General view of the experimental plot at Embrapa Cattle Southeast, Sao Carlos, Brazil. Photo by A. Bernardi.
General view of the experimental plot at Embrapa Cattle Southeast, Sao Carlos, Brazil. Photo by A. Bernardi.

The objective of this study was to evaluate the effect of doses and frequency of application of potassium fertilizer on alfalfa dry matter yield and plant-soil interaction of potassium as measured by alfalfa shoot content and exchangeable soil K.

Irrigated alfalfa (Medicago sativa cv. Crioula) was sown with a planting density of 20 kg ha-1 of seed inoculated with Sinorhizobium meliloti. Before planting, dolomite lime was applied to increase the base saturation of the soil to 80 per cent. Plots were uniformly fertilized at planting with 120 kg ha-1 P2O5 (single superphosphate; SSP) and 30 kg ha-1 of FTE BR-12 (a micronutrient source; 1.8% of B, 0.8% Cu, 3% Fe, 2% Mn, 0.1% Mo, 9% Zn). Soil liming, phosphorus and micronutrient fertilization were repeated when soil testing indicated any decrease in fertility. The experiment was carried out in 3.2 m2 plots, formed by eight sowing 2 m-length rows, with a 0.2 minterlinear space.

The experimental design was in 4X4 - factorial randomized blocks with three replications. Treatments comprised four levels of potassium: a control without any potassium treatment; 600, 1,200 and 1,800 kg ha-1 of K2O as KCl; and four frequencies of application: after each cutting (12 applications), after every two cuttings (6 applications), after every three cuttings (4 applications); and after six cuttings (2 applications per year). K doses were split equally by the number of application.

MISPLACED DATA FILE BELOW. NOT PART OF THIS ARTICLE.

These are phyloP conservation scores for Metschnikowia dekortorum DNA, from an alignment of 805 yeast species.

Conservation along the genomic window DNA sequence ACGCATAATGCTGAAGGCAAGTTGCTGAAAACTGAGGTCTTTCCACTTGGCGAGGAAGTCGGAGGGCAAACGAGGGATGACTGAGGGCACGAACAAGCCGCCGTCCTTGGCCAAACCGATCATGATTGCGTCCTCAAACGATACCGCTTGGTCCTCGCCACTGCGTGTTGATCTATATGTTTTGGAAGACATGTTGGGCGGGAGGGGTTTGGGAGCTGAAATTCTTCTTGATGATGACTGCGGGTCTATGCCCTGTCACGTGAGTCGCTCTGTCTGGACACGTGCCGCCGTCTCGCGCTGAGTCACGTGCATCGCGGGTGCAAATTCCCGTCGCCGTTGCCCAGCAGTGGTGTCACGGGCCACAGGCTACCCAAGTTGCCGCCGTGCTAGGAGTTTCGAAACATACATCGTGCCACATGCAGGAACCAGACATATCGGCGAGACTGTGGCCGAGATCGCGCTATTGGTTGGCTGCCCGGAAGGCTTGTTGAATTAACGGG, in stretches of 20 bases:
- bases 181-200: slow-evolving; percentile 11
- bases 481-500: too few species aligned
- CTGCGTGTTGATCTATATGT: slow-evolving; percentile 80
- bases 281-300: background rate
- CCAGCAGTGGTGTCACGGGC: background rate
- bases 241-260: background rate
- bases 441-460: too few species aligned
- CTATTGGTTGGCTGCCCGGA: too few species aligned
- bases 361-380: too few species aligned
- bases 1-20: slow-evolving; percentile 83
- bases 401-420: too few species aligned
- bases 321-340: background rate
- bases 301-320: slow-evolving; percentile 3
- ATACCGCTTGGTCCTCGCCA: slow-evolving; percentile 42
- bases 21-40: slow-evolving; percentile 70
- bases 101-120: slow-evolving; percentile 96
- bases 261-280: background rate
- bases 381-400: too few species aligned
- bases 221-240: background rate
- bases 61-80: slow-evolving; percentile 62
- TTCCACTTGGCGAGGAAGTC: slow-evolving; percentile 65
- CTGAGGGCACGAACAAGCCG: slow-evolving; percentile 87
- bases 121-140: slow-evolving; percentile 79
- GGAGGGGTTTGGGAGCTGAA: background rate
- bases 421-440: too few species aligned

Results and Discussion
Dry matter yield of alfalfa for the first and second growing seasons, expressed as a function of K fertilizer level and frequency of application, is illustrated in Fig. 1. The highest DM yields in both years (36,890 and 24,131 kg ha-1) were obtained with 1,411 and 1,432 kg ha-1 of K2O respectively applied after every two cuttings (6 applications). These values are approximately 57 and 59 per cent higher than those obtained without potassium fertilizer. The results are consistent with those observed by both Smith (1975) and Rassini and Freitas (1998), who found an increase in alfalfa DM yield as potassium fertilization increased. The yield increases in this study were higher than the increases reported by Kafkafi et al. (1977) and Lloveras et al. (2001).

The results also indicate that adequate potassium supply increases the stand longevity, as already shown by Smith (1975) and Berg et al. (2005). The yield reduction in our experiment from first year to second was greater at the lower levels of potassium fertilization. The smallest yield reduction (-33.5%) was obtained with 1,346 kg ha-1 of K2O applied approximately after two cuttings.

The large difference in yield between the years is the result of a natural decline induced by repeated cutting of the crop. Stand longevity of alfalfa is of major importance for ranchers with irrigated stands. Alfalfa longevity is limited by a decline in plant population, which results from harvesting or inappropriate grazing management. Additionally, the decline is brought about by diseases, the presence of weeds, insect damage, a fall in soil fertility, and deterioration occurring more rapidly with irrigation (Rice et al., 1989). Longevity is limited and reaches no more than four-to-six years (Humphries et al., 2004).